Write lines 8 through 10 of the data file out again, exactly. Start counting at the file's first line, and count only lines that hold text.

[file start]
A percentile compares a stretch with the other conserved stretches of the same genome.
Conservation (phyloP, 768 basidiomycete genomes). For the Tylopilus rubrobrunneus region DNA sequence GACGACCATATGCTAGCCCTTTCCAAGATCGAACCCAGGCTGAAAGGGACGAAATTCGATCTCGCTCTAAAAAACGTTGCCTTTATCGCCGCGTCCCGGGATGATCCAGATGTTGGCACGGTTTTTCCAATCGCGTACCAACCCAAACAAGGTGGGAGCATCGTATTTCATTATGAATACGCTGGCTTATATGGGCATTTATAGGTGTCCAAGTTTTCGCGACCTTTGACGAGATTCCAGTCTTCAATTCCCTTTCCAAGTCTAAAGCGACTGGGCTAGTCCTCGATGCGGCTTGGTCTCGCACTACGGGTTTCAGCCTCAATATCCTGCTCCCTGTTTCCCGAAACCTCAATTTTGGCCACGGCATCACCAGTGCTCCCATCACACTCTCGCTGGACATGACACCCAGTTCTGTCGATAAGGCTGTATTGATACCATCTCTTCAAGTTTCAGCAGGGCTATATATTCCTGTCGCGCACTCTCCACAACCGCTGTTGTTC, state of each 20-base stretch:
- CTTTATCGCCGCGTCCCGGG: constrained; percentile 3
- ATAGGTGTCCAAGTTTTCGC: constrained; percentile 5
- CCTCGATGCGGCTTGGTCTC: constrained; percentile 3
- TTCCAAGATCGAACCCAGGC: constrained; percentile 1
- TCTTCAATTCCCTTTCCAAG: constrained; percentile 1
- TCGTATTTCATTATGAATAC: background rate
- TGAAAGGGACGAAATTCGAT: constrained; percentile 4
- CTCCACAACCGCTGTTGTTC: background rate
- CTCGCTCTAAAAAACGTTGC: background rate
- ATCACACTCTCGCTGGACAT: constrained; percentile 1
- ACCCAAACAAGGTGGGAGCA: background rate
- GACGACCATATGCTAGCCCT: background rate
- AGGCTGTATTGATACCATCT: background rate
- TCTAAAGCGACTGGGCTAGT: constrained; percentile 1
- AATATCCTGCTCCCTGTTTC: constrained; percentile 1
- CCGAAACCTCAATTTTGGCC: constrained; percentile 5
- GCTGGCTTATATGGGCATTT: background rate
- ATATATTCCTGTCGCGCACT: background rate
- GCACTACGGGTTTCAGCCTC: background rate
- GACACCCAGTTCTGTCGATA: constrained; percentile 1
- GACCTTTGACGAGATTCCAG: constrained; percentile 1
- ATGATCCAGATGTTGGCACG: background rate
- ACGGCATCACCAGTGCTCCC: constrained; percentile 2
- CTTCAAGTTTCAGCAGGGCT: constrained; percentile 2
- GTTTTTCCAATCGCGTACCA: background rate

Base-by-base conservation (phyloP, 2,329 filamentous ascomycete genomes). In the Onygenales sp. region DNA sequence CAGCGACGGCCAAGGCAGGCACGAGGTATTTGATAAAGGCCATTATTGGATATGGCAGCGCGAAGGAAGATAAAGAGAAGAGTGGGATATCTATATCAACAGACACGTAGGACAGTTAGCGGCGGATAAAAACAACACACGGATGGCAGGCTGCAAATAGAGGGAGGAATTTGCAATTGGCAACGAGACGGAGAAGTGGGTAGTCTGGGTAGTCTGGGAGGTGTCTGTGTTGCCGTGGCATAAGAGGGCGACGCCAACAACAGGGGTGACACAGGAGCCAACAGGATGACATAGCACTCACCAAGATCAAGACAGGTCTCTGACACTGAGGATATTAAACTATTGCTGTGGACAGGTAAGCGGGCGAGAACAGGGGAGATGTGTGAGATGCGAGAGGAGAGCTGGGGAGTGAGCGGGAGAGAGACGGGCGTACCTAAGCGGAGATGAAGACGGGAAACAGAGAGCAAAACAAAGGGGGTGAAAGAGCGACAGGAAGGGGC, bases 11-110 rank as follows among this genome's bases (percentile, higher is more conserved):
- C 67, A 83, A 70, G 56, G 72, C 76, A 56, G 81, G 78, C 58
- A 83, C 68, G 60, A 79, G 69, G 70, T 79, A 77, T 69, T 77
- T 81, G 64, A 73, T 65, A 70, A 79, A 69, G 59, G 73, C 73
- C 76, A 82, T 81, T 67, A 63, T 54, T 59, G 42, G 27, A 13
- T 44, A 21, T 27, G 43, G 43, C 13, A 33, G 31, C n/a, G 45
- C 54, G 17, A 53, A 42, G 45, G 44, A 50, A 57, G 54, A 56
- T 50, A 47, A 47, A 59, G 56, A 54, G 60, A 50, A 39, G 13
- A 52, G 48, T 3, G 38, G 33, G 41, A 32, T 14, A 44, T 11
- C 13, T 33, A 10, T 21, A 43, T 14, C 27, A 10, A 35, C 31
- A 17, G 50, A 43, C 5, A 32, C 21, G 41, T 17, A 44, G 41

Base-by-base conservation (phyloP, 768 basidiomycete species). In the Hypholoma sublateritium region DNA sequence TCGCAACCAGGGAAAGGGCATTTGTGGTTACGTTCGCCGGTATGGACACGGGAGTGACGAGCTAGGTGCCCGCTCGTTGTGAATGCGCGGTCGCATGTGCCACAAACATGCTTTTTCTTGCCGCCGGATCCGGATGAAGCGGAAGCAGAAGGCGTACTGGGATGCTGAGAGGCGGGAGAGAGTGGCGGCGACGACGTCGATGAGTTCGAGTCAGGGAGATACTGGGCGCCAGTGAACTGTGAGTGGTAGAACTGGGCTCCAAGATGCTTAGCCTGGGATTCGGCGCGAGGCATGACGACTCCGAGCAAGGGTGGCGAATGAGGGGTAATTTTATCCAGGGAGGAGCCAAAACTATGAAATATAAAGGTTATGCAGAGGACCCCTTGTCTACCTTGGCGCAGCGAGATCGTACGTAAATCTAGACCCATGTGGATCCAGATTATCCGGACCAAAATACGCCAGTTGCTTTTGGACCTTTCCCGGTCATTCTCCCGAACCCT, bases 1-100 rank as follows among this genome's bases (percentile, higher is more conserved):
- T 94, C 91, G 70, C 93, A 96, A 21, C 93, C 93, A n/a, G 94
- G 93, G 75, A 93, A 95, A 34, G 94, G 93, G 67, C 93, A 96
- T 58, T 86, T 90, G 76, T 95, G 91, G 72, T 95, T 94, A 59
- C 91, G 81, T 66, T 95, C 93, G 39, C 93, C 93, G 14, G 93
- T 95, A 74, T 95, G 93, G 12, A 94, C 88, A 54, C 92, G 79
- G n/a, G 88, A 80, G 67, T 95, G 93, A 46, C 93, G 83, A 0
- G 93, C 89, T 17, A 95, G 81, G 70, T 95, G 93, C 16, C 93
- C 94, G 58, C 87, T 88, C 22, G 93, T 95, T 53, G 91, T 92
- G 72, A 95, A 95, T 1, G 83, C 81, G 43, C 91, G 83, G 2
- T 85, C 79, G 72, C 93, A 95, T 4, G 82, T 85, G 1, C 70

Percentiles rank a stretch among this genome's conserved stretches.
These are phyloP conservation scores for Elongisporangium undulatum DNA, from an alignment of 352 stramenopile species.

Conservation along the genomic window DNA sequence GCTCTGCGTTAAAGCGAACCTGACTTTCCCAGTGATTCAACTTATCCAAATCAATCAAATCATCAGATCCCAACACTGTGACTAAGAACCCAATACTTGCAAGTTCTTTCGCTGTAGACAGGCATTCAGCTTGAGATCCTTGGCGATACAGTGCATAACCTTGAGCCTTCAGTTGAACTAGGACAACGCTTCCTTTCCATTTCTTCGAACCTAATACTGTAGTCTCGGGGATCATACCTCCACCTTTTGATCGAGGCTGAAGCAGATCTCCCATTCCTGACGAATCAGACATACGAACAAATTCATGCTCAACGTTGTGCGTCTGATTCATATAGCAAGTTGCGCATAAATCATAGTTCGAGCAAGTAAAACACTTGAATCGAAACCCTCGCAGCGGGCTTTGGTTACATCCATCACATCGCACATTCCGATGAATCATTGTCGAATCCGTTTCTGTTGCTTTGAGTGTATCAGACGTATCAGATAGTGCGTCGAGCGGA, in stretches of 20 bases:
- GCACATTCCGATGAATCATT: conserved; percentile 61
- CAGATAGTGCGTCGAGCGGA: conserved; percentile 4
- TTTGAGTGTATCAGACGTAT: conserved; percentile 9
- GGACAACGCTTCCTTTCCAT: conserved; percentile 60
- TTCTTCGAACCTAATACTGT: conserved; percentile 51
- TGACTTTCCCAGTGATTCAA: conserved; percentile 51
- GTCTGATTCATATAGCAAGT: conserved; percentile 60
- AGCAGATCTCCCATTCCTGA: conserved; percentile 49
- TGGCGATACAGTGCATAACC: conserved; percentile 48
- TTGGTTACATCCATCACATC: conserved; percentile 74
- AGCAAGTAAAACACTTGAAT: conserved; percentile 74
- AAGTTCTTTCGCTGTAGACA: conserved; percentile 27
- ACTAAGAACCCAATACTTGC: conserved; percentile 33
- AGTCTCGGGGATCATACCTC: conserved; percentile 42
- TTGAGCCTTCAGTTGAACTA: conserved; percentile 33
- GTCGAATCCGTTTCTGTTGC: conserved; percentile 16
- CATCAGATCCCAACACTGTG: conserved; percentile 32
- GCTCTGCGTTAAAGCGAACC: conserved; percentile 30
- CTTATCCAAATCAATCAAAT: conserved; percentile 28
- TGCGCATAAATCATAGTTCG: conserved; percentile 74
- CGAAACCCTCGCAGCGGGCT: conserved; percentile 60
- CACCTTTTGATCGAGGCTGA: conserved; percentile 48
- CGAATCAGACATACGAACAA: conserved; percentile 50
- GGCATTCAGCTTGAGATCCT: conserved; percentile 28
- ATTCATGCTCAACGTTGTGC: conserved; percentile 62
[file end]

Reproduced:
- TCGTATTTCATTATGAATAC: background rate
- TGAAAGGGACGAAATTCGAT: constrained; percentile 4
- CTCCACAACCGCTGTTGTTC: background rate